So go back.
Soap. Proctor & Gamble is one of the most admired and successful companies in the world, and they got that way by making good soap, and by knowing their customer's buying habits inside and out. Their largest customer is WalMart, but their second-largest customer may surprise you. It's the 2.5 million high-frequency stores (called tienditas) in developing countries. Together, these make up 40% of the company's sales growth, a whopping $20 billion a year, up from $8 billion a year just five years ago.
A high-frequency store is tiny and there may be one on every block in a poor neighborhood. P&G packages their products in containers the size of what you get in a hotel room, and they sell these for pennies. A woman will buy a bottle of shampoo that is good for one use, rather than a large bottle, which offers a much better value, ounce for ounce. She buys what she can afford right now.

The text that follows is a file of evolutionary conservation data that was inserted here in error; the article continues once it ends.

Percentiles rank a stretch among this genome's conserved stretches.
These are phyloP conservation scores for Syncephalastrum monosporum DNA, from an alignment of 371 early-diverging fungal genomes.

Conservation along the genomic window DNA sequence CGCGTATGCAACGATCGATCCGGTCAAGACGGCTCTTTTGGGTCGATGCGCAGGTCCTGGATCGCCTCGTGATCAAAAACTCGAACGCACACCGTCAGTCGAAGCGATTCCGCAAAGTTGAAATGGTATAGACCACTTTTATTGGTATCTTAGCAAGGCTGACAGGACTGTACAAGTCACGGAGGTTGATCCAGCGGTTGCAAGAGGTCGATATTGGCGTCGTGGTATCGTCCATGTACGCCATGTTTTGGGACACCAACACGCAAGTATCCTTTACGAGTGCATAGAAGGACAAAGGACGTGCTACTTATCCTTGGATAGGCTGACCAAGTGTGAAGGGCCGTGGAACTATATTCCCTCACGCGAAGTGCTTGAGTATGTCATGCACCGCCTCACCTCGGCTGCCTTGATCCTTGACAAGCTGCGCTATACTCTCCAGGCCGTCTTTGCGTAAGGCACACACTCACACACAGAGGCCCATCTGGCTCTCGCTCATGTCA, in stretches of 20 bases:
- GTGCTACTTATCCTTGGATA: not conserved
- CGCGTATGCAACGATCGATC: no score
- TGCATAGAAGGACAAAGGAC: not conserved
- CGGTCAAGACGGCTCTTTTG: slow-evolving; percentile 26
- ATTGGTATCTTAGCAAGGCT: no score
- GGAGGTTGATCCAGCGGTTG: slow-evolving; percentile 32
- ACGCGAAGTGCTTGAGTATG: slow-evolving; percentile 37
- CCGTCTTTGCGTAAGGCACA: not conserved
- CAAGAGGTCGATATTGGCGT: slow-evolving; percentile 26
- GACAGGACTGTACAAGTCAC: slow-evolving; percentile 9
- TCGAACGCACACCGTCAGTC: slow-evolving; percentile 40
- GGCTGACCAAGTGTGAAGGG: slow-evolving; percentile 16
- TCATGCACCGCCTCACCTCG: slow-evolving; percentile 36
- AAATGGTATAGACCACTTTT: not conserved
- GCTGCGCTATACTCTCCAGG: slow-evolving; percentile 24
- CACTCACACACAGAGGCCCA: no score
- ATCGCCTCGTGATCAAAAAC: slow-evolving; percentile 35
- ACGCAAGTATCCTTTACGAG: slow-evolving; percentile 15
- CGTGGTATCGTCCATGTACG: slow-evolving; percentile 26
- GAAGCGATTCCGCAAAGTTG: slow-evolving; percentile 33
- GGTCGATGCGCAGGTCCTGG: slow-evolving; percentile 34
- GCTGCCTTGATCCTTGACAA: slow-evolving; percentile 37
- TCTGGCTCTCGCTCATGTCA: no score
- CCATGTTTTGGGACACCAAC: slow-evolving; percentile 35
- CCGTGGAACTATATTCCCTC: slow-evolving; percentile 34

Proctor & Gamble matches their price to the denomination of coins that most people carry in their pockets by reverse engineering their products. For instance, because most earn a daily wage, Mexicans will carry five- and 10-peso coins. P&G knows that they will sell fewer products if they charge 11 or 12 pesos, so they reduce the amount of enzymes in a shampoo to get the price down to 10 pesos. They make their stuff easy to buy.
When training new product managers, the company stresses the importance of knowing everything possible about their customers' buying habits, and then they developing products that work well with those habits. In the case of the tienditas, this means very small bottles at a premium price (when compared to what you'll pay per ounce for that same product at WalMart), but that's the way folks in developing countries buy things. They're paying a lot more than you pay for soap and shampoo, but it works for them, and it works for P&G.
I learn by watching other industries, especially ones that are as successful as these three are. What do we know about our customers' buying habits? Are they driving basic cars with no options? Do they buy iPods with no accessories? What size are their shampoo bottles? Do they consider the payback period of any of these purchases? Or do they just buy what they like and then take daily pleasure in their purchases?
Do you truly understand your customers' buying habits? And do you really know how to sell?